A multifunctional device regulates mitochondrial genomes
A small enzyme takes on opposing tasks to keep cells in balance. Even under stress conditions.
If you are healthy and your body has everything it needs, your cells are also in balance. But what happens in stressful situations such as lack of food? How are the states of emergency regulated?
Scientists at the Max Planck Institute for Biology of Aging have now found answers to these exciting questions and the results surprised even other scientists.
In every cell of your body you can find small organelles called mitochondria, which are known as the powerhouse of the cell. Here, most of the energy for cell biological processes is converted. In contrast to all other cell organelles, mitochondria contain their own genome, the DNA, which is present in numerous copies. However, in periods of stress such as food shortages, the number of DNA copies is reduced and the DNA building blocks are recycled in the cell.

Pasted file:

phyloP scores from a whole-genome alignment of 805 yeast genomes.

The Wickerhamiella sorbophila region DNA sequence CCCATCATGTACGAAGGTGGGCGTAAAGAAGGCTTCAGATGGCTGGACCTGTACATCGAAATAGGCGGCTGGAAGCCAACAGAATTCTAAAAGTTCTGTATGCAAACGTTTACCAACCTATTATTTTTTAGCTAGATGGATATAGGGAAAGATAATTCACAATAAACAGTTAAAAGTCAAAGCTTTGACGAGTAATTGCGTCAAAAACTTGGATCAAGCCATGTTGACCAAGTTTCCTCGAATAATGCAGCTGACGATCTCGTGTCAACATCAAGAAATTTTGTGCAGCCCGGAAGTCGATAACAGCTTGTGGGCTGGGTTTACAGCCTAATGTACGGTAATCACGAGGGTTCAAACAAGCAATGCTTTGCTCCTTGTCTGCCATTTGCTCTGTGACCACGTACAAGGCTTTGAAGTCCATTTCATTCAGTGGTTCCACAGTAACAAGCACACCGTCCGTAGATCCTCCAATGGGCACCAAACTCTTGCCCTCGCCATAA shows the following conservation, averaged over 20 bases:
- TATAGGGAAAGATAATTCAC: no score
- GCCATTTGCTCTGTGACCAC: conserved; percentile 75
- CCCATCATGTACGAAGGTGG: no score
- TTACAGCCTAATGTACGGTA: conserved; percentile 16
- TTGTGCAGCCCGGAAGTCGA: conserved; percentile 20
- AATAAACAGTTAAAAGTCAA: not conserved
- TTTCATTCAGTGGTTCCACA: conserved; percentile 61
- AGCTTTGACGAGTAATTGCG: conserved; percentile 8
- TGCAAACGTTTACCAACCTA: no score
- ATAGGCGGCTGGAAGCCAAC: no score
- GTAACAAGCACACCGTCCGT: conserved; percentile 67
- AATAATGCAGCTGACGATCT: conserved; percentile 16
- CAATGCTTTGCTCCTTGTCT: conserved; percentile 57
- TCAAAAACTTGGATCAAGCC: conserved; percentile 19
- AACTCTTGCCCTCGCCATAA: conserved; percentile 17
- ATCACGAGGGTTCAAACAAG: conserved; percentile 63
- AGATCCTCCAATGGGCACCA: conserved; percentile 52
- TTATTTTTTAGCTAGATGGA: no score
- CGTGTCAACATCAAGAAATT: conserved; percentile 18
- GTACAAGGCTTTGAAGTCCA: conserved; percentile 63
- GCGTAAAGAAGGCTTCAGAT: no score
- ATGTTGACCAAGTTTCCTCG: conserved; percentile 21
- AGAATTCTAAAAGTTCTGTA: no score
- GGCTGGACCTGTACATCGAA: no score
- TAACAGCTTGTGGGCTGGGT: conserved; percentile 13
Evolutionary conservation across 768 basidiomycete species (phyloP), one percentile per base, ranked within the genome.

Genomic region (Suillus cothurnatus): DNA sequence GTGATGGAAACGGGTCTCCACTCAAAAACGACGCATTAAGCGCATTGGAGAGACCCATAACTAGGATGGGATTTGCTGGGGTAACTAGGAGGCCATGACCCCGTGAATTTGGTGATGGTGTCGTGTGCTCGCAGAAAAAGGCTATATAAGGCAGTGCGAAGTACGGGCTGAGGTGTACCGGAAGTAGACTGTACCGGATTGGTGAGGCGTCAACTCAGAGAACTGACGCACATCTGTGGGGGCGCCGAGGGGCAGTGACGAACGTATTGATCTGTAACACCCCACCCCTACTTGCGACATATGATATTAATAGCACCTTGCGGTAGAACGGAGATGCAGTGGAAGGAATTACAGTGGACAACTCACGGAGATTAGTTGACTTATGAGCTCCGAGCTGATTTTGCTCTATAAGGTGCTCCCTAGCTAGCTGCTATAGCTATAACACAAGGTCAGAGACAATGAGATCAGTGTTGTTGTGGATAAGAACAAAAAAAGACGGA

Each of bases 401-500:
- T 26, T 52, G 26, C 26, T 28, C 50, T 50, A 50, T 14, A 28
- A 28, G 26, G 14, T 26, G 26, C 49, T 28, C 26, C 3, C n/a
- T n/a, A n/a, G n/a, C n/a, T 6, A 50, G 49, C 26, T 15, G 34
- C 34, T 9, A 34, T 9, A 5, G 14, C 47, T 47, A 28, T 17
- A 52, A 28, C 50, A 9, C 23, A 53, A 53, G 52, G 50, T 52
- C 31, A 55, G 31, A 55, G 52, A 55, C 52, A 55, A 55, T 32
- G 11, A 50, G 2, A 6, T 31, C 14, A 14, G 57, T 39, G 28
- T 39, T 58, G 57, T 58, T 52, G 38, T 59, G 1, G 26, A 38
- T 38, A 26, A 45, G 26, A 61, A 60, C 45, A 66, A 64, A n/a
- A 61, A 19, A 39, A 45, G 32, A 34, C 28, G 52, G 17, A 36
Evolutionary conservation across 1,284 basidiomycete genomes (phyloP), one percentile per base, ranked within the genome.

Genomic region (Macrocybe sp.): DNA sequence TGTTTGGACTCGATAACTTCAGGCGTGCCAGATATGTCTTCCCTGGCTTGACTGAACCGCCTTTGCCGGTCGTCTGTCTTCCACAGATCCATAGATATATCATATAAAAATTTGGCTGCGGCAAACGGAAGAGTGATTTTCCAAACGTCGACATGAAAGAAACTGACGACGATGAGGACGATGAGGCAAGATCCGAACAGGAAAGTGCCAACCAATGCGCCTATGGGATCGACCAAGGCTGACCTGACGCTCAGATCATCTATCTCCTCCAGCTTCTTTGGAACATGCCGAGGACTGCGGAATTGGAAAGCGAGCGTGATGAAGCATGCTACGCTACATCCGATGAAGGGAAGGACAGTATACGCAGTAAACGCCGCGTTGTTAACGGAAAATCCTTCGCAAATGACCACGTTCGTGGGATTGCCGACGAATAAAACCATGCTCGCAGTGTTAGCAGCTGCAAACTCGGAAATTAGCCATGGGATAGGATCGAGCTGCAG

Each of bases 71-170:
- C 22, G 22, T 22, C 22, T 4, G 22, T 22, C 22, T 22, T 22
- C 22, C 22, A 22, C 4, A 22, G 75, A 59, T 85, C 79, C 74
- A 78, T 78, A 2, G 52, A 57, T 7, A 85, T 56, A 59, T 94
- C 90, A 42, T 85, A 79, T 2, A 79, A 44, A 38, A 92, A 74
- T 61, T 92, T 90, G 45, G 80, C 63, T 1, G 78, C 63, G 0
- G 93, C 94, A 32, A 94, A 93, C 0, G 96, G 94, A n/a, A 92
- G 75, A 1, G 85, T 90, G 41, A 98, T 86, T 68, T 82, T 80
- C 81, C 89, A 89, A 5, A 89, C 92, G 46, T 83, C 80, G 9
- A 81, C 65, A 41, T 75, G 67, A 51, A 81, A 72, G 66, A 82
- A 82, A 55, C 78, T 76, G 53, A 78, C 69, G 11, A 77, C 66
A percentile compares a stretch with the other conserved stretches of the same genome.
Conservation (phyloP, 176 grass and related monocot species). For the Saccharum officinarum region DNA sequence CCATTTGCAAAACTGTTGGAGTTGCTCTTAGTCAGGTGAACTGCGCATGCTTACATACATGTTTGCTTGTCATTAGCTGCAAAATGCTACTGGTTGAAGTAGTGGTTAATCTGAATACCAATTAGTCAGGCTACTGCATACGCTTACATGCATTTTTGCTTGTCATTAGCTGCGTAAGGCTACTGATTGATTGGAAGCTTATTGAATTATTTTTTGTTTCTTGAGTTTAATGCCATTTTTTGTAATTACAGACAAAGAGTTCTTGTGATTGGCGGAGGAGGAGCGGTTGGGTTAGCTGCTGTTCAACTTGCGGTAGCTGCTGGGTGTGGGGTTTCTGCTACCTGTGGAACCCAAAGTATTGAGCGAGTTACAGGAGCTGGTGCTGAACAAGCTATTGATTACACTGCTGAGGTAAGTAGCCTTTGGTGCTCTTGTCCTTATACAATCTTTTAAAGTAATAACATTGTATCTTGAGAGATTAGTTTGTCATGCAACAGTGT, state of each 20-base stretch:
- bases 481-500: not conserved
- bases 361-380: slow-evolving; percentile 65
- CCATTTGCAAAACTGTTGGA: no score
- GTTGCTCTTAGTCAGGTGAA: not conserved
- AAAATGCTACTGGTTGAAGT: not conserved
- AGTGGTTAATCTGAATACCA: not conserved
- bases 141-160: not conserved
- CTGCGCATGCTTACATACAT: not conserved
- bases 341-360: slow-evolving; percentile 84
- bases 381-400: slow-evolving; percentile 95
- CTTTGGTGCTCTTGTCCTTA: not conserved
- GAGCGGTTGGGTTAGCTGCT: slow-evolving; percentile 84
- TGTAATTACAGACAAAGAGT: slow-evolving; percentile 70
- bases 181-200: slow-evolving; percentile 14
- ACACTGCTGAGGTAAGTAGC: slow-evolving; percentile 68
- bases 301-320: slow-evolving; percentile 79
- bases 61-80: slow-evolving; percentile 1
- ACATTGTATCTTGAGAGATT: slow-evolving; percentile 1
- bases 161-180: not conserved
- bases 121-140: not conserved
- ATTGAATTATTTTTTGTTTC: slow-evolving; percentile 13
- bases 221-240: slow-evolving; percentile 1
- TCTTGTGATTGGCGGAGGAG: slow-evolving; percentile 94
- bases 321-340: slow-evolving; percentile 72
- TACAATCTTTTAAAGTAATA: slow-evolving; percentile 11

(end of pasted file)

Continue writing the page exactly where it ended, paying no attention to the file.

Although degradation of mitochondrial DNA has long been known, it remained unclear what the underlying mechanism is and which enzyme is responsible for the degradation.
„The mitochondrial DNA polymerase itself, which is responsible for DNA synthesis and quality control, also breaks it down,“ explains Max Planck Research Group Leader Martin Graef, adding: „This was really unexpected, and even experts in the field advised against testing this possible mechanism because it seemed so unlikely to them“.
The recently published study by the group clearly demonstrates the two opposing functions of this enzyme, which plays a key role in maintaining mitochondrial DNA balance. If this balance is out of control it can lead to devastating diseases.
The novel insights form the basis for establishing future therapeutic approaches. Numerous diseases affecting both infants and the elderly are due to mitochondrial dysfunction. In addition, the gained understanding of the polymerase’s multi-functionality offers the opportunity for a better understanding and, ultimately, manipulation of cancer cells.
The research was performed in collaboration with CECAD.